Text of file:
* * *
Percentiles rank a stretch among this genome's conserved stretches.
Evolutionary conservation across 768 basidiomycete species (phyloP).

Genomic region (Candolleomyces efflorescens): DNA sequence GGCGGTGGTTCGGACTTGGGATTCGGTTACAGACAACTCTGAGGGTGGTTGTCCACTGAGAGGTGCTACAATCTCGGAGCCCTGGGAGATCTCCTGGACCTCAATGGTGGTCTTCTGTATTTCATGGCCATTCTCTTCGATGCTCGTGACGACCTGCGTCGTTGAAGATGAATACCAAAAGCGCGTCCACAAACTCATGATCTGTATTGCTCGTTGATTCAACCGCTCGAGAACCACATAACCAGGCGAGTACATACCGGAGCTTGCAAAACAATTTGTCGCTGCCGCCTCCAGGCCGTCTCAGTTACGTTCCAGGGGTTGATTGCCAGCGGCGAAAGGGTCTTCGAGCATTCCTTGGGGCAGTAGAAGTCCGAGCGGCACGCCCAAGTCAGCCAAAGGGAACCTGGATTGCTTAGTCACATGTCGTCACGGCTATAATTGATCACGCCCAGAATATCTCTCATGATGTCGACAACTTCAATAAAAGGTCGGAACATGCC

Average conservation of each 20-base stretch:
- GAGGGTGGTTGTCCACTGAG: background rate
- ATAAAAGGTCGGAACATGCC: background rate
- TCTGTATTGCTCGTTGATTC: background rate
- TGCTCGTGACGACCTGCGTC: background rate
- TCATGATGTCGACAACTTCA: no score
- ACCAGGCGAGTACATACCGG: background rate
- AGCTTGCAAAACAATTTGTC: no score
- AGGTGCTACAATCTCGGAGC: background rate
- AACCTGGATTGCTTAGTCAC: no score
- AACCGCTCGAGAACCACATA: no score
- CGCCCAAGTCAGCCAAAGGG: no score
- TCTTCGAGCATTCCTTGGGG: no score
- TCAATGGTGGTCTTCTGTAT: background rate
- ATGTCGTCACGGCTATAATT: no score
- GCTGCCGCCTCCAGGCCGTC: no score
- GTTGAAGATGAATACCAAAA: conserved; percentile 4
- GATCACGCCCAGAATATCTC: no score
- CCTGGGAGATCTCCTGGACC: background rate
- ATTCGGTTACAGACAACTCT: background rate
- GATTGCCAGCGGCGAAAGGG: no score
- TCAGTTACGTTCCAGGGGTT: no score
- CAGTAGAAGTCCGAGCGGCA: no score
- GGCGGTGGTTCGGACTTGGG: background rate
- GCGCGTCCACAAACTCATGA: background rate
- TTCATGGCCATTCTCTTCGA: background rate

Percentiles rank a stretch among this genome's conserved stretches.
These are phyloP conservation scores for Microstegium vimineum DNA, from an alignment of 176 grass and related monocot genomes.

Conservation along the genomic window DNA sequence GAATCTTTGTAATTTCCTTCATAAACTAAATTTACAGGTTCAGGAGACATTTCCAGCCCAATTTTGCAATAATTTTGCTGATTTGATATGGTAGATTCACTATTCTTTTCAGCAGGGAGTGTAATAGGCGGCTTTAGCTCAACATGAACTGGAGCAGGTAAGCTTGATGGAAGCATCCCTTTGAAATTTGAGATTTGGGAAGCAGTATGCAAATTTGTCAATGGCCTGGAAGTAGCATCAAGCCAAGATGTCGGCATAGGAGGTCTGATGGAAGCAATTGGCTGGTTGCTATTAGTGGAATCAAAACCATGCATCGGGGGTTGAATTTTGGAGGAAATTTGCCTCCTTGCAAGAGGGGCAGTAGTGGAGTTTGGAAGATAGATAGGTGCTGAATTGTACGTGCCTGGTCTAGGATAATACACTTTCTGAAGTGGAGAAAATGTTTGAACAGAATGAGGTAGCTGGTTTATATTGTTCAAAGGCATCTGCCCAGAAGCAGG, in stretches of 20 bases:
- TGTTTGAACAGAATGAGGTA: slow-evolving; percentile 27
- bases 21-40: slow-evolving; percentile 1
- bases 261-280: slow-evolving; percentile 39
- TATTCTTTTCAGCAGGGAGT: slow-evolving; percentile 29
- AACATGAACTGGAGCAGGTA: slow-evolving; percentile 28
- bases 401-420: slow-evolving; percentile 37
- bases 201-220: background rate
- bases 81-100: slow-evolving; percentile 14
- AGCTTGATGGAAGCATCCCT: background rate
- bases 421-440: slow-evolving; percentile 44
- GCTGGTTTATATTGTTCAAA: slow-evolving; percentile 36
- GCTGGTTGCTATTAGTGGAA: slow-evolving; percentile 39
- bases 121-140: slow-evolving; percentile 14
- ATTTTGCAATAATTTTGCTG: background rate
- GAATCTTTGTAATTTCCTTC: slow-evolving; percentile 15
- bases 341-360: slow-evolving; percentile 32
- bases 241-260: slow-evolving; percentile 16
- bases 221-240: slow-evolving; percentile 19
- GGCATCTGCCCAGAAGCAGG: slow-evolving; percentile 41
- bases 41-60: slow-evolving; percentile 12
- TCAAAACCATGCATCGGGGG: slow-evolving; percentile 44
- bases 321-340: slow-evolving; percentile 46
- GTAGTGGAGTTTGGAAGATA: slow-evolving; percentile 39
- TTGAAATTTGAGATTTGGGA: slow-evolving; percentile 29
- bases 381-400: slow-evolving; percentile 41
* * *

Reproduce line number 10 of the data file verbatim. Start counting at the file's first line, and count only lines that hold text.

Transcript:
- ACCAGGCGAGTACATACCGG: background rate